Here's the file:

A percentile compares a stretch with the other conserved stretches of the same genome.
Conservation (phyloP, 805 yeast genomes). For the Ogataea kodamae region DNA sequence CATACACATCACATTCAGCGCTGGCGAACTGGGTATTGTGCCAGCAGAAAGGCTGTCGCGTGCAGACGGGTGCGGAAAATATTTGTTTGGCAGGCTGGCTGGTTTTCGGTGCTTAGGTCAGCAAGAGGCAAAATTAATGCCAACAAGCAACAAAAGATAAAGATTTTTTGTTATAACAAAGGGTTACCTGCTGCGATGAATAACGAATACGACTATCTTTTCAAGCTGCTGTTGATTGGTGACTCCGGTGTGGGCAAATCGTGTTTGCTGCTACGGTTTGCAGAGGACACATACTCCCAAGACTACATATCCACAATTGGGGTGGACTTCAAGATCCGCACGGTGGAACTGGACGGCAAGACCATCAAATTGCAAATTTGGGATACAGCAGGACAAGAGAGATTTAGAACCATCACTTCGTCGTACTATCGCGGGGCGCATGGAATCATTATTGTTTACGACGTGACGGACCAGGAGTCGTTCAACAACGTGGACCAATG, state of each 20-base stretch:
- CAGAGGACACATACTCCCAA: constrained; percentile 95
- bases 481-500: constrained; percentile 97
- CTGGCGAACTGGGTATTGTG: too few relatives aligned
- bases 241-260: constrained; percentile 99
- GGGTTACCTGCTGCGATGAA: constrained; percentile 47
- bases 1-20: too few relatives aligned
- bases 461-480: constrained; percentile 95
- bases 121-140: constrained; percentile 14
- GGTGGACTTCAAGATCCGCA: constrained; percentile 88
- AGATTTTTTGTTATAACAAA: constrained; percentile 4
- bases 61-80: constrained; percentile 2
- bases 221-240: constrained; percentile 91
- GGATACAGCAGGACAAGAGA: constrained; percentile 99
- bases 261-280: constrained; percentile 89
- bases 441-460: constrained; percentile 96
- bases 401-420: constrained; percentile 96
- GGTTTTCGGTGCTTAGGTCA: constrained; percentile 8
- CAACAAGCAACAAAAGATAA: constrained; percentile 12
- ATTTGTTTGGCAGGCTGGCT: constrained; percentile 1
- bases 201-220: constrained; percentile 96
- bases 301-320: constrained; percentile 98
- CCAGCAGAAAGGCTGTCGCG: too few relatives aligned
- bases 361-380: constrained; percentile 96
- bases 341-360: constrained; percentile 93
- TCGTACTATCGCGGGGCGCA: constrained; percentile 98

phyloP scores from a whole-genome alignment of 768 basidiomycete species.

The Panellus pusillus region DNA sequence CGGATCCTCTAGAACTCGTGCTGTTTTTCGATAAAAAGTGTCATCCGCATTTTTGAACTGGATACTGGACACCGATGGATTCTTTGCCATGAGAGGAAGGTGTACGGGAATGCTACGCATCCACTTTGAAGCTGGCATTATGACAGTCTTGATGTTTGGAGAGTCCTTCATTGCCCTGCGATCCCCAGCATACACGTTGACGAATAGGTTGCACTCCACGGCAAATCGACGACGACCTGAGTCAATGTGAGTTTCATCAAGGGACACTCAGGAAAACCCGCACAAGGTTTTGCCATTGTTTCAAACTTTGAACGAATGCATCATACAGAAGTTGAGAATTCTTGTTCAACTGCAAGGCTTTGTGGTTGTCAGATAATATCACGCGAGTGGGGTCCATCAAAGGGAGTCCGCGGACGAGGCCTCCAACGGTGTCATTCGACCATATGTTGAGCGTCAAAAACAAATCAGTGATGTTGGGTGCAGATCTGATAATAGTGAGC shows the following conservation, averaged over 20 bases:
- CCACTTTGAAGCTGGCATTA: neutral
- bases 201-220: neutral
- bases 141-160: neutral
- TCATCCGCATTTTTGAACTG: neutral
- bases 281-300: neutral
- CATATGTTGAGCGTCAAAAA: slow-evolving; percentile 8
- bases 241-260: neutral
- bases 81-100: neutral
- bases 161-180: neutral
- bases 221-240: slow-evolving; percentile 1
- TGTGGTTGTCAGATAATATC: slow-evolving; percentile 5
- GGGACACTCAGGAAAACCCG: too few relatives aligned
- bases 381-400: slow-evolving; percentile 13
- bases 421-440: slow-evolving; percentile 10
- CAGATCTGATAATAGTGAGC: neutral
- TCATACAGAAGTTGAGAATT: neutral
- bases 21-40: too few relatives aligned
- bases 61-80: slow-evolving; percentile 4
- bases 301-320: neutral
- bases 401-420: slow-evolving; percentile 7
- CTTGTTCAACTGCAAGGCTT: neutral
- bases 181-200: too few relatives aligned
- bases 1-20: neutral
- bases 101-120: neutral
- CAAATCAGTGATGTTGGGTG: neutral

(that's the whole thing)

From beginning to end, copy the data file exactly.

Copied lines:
A percentile compares a stretch with the other conserved stretches of the same genome.
Conservation (phyloP, 805 yeast genomes). For the Ogataea kodamae region DNA sequence CATACACATCACATTCAGCGCTGGCGAACTGGGTATTGTGCCAGCAGAAAGGCTGTCGCGTGCAGACGGGTGCGGAAAATATTTGTTTGGCAGGCTGGCTGGTTTTCGGTGCTTAGGTCAGCAAGAGGCAAAATTAATGCCAACAAGCAACAAAAGATAAAGATTTTTTGTTATAACAAAGGGTTACCTGCTGCGATGAATAACGAATACGACTATCTTTTCAAGCTGCTGTTGATTGGTGACTCCGGTGTGGGCAAATCGTGTTTGCTGCTACGGTTTGCAGAGGACACATACTCCCAAGACTACATATCCACAATTGGGGTGGACTTCAAGATCCGCACGGTGGAACTGGACGGCAAGACCATCAAATTGCAAATTTGGGATACAGCAGGACAAGAGAGATTTAGAACCATCACTTCGTCGTACTATCGCGGGGCGCATGGAATCATTATTGTTTACGACGTGACGGACCAGGAGTCGTTCAACAACGTGGACCAATG, state of each 20-base stretch:
- CAGAGGACACATACTCCCAA: constrained; percentile 95
- bases 481-500: constrained; percentile 97
- CTGGCGAACTGGGTATTGTG: too few relatives aligned
- bases 241-260: constrained; percentile 99
- GGGTTACCTGCTGCGATGAA: constrained; percentile 47
- bases 1-20: too few relatives aligned
- bases 461-480: constrained; percentile 95
- bases 121-140: constrained; percentile 14
- GGTGGACTTCAAGATCCGCA: constrained; percentile 88
- AGATTTTTTGTTATAACAAA: constrained; percentile 4
- bases 61-80: constrained; percentile 2
- bases 221-240: constrained; percentile 91
- GGATACAGCAGGACAAGAGA: constrained; percentile 99
- bases 261-280: constrained; percentile 89
- bases 441-460: constrained; percentile 96
- bases 401-420: constrained; percentile 96
- GGTTTTCGGTGCTTAGGTCA: constrained; percentile 8
- CAACAAGCAACAAAAGATAA: constrained; percentile 12
- ATTTGTTTGGCAGGCTGGCT: constrained; percentile 1
- bases 201-220: constrained; percentile 96
- bases 301-320: constrained; percentile 98
- CCAGCAGAAAGGCTGTCGCG: too few relatives aligned
- bases 361-380: constrained; percentile 96
- bases 341-360: constrained; percentile 93
- TCGTACTATCGCGGGGCGCA: constrained; percentile 98

phyloP scores from a whole-genome alignment of 768 basidiomycete species.

The Panellus pusillus region DNA sequence CGGATCCTCTAGAACTCGTGCTGTTTTTCGATAAAAAGTGTCATCCGCATTTTTGAACTGGATACTGGACACCGATGGATTCTTTGCCATGAGAGGAAGGTGTACGGGAATGCTACGCATCCACTTTGAAGCTGGCATTATGACAGTCTTGATGTTTGGAGAGTCCTTCATTGCCCTGCGATCCCCAGCATACACGTTGACGAATAGGTTGCACTCCACGGCAAATCGACGACGACCTGAGTCAATGTGAGTTTCATCAAGGGACACTCAGGAAAACCCGCACAAGGTTTTGCCATTGTTTCAAACTTTGAACGAATGCATCATACAGAAGTTGAGAATTCTTGTTCAACTGCAAGGCTTTGTGGTTGTCAGATAATATCACGCGAGTGGGGTCCATCAAAGGGAGTCCGCGGACGAGGCCTCCAACGGTGTCATTCGACCATATGTTGAGCGTCAAAAACAAATCAGTGATGTTGGGTGCAGATCTGATAATAGTGAGC shows the following conservation, averaged over 20 bases:
- CCACTTTGAAGCTGGCATTA: neutral
- bases 201-220: neutral
- bases 141-160: neutral
- TCATCCGCATTTTTGAACTG: neutral
- bases 281-300: neutral
- CATATGTTGAGCGTCAAAAA: slow-evolving; percentile 8
- bases 241-260: neutral
- bases 81-100: neutral
- bases 161-180: neutral
- bases 221-240: slow-evolving; percentile 1
- TGTGGTTGTCAGATAATATC: slow-evolving; percentile 5
- GGGACACTCAGGAAAACCCG: too few relatives aligned
- bases 381-400: slow-evolving; percentile 13
- bases 421-440: slow-evolving; percentile 10
- CAGATCTGATAATAGTGAGC: neutral
- TCATACAGAAGTTGAGAATT: neutral
- bases 21-40: too few relatives aligned
- bases 61-80: slow-evolving; percentile 4
- bases 301-320: neutral
- bases 401-420: slow-evolving; percentile 7
- CTTGTTCAACTGCAAGGCTT: neutral
- bases 181-200: too few relatives aligned
- bases 1-20: neutral
- bases 101-120: neutral
- CAAATCAGTGATGTTGGGTG: neutral